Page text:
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EXPLOSIVE: Michael Cohen sentencing memo exposes serial liar with nothing to offer Mueller (Video)

The Duran Quick Take: Episode 38.

Alex Christoforou

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The Duran’s Alex Christoforou and Editor-in-Chief Alexander Mercouris take a quick look at the Michael Cohen sentencing memo which paints the picture of a man who was not as close to Trump as he made it out to be…a serial liar and cheat who leveraged his thin connections to the Trump organization for money and fame.

It was Cohen himself who proudly labelled himself as Trump’s “fixer”. The sentencing memo hints at the fact that even Mueller finds no value to Cohen in relation to the ongoing Trump-Russia witch hunt investigation.

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Via Axios

Special counsel Robert Mueller and federal prosecutors in New York have each submitted sentencing memos for President Trump’s former personal attorney Michael Cohen, after Cohen pleaded guilty in two different cases related to his work for Trump and the Trump Organization.

The big picture: The Southern District of New York recommended Cohen serve a range of 51 to 63 months for four crimes — “willful tax evasion, making false statements to a financial institution, illegal campaign contributions, and making false statements to Congress.” Mueller, meanwhile, did not take a position on the length of Cohen’s statement, but said he has made substantial efforts to assist the investigation.

Southern District of New York

Mueller investigation

Michael J. Stern, a federal prosecutor with the Justice Department for 25 years in Detroit and Los Angeles noted via USA Today

In support of their request that he serve no time in prison, Cohen’s attorneys offered a series of testimonials from friends who described the private Michael Cohen as a “truly caring” man with a “huge heart” who is not only “an upstanding, honorable, salt of the earth man” but also a “selfless caretaker.”

The choirboy portrayed by Cohen’s lawyers stands in sharp opposition to Cohen’s public persona as Trump’s legal bulldog, who once threatened a reporter with: “What I’m going to do to you is going to be f—ing disgusting. Do you understand me?”

Prosecutors focused their sentencing memo on Cohen as Mr. Hyde. Not only did they detail Cohen’s illegal activities, which include millions of dollars of fraud, they also recognized the public damage that stemmed from his political crimes — describing Cohen as “a man who knowingly sought to undermine core institutions of our democracy.”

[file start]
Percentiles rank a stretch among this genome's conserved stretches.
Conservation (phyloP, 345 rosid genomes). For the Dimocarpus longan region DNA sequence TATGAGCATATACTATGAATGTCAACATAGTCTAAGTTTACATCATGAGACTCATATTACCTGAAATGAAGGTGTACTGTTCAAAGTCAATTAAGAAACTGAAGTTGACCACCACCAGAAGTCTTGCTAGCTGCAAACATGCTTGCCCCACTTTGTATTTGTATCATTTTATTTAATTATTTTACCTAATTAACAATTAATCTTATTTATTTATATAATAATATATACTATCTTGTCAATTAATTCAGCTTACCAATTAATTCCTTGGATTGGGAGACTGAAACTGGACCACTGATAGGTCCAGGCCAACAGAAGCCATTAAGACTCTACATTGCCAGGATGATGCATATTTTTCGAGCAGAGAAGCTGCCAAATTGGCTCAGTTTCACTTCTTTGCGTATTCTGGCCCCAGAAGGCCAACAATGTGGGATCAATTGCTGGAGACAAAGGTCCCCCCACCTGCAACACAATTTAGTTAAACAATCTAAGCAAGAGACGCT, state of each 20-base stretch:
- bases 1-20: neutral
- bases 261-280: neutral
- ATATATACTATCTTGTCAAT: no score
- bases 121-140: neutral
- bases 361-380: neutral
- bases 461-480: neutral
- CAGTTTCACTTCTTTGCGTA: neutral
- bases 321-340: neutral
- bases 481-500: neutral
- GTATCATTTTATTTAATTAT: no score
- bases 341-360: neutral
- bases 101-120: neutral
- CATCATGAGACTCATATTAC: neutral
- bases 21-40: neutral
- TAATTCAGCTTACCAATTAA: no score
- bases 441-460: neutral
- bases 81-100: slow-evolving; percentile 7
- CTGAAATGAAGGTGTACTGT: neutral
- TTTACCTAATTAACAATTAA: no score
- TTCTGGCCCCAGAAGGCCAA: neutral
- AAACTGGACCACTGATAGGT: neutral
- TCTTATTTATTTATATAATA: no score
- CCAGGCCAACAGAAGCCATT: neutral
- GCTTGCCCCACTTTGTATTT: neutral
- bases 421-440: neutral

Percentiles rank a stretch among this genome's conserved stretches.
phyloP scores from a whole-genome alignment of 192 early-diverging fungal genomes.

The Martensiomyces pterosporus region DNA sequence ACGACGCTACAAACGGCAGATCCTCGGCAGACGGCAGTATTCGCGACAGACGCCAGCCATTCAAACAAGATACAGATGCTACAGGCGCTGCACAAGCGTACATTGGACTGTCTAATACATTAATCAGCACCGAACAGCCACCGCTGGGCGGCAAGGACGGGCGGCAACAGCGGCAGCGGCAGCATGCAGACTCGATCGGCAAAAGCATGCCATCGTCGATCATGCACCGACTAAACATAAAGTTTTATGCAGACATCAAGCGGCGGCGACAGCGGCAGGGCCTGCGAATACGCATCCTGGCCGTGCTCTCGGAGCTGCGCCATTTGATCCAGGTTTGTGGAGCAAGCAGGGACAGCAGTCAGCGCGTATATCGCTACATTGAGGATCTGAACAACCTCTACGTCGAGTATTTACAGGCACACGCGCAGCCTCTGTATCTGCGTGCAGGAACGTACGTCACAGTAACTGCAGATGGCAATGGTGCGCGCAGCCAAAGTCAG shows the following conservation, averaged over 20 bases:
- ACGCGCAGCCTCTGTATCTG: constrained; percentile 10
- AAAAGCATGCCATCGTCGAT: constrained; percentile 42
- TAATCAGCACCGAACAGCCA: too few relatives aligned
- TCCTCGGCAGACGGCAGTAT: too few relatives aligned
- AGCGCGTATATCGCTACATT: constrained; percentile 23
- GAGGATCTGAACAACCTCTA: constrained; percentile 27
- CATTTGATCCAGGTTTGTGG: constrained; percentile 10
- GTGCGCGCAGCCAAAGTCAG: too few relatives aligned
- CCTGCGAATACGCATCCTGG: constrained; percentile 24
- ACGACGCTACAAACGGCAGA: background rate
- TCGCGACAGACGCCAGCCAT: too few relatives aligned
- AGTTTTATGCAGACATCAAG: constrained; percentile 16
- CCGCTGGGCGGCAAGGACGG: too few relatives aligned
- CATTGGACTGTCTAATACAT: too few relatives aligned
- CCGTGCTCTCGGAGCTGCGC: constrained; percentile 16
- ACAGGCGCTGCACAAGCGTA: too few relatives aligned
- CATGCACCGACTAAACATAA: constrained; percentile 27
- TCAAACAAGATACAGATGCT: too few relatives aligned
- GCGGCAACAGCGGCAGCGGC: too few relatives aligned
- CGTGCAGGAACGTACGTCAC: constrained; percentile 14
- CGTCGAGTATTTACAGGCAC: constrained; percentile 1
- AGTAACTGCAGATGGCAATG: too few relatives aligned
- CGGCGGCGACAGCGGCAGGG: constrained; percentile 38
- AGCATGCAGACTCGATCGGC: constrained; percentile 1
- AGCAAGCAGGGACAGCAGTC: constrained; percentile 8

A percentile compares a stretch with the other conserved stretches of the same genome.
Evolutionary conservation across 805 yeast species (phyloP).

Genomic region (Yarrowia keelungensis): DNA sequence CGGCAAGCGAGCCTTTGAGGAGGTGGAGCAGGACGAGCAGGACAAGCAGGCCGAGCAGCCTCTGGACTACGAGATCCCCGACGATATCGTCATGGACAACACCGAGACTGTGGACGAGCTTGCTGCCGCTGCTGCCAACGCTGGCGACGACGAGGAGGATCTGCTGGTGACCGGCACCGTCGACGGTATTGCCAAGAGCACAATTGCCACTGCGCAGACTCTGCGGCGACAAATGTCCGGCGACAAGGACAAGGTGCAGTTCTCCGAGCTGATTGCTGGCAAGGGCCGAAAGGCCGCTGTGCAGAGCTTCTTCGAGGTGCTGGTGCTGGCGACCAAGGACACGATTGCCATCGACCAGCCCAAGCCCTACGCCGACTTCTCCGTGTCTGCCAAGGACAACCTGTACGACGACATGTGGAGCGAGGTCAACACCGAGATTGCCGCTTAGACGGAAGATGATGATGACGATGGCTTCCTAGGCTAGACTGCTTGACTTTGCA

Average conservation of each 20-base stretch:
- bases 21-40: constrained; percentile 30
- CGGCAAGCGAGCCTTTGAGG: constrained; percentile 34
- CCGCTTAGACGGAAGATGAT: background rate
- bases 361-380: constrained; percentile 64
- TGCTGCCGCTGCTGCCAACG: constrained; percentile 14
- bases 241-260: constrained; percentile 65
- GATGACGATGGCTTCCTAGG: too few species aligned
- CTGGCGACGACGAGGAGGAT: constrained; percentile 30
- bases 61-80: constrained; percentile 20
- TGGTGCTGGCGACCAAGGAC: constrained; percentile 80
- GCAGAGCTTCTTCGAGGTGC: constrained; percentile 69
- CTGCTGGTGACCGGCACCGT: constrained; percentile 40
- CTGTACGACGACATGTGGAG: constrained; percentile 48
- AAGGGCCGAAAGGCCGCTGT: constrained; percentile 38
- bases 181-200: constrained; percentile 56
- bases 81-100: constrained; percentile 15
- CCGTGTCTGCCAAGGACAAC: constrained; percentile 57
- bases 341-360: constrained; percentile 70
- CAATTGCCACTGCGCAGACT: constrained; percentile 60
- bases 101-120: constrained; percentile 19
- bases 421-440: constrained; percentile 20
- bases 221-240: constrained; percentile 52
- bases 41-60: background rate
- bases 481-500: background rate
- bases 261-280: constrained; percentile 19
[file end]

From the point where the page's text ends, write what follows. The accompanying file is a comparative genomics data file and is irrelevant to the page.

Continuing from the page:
Rebuffing efforts by Cohen’s attorneys to recast him as a good guy who made a few small mistakes, prosecutors cited texts, statements of witnesses, recordings, documents and other evidence that proved Cohen got ahead by employing a “pattern of deception that permeated his professional life.” The prosecutors attributed Cohen’s crimes to “personal greed,” an effort to “increase his power and influence,” and a desire to maintain his “opulent lifestyle.”

Perhaps the most damning reveal in the U.S. Attorney’s sentencing memo is that Cohen refused to fully cooperate. That’s despite his public relations campaign to convince us that he is a new man who will cooperate with any law enforcement authority, at any time, at any place.

As a former federal prosecutor who handled hundreds of plea deals like Cohen’s, I can say it is extremely rare for any credit to be recommended when a defendant decides not to sign a full cooperation deal. The only reason for a refusal would be to hide information. The prosecutors said as much in their sentencing memo: Cohen refused “to be debriefed on other uncharged criminal conduct, if any, in his past,” and “further declined” to discuss “other areas of investigative interest.”

 

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Canada to Pay Heavy Price for Trudeau’s Groupie Role in US Banditry Against China

Trudeau would had to have known about the impending plot to snatch Huawei CFO Wanzhou and moreover that he personally signed off on it.

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Authored by Finian Cunningham via The Strategic Culture Foundation:


You do have to wonder about the political savvy of Canadian Prime Minister Justin Trudeau and his government. The furious fallout from China over the arrest of a senior telecoms executive is going to do severe damage to Canadian national interests.

Trudeau’s fawning over American demands is already rebounding very badly for Canada’s economy and its international image.

The Canadian arrest – on behalf of Washington – of Meng Wanzhou, chief financial officer of Chinese telecom giant Huawei, seems a blatant case of the Americans acting politically and vindictively. If the Americans are seen to be acting like bandits, then the Canadians are their flunkies.

Wanzhou was detained on December 1 by Canadian federal police as she was boarding a commercial airliner in Vancouver. She was reportedly handcuffed and led away in a humiliating manner which has shocked the Chinese government, media and public.

The business executive has since been released on a $7.4 million bail bond, pending further legal proceedings. She is effectively being kept under house arrest in Canada with electronic ankle tagging.

To add insult to injury, it is not even clear what Wanzhou is being prosecuted for. The US authorities have claimed that she is guilty of breaching American sanctions against Iran by conducting telecoms business with Tehran. It is presumed that the Canadians arrested Wanzhou at the request of the Americans. But so far a US extradition warrant has not been filed. That could take months. In the meantime, the Chinese businesswoman will be living under curfew, her freedom denied.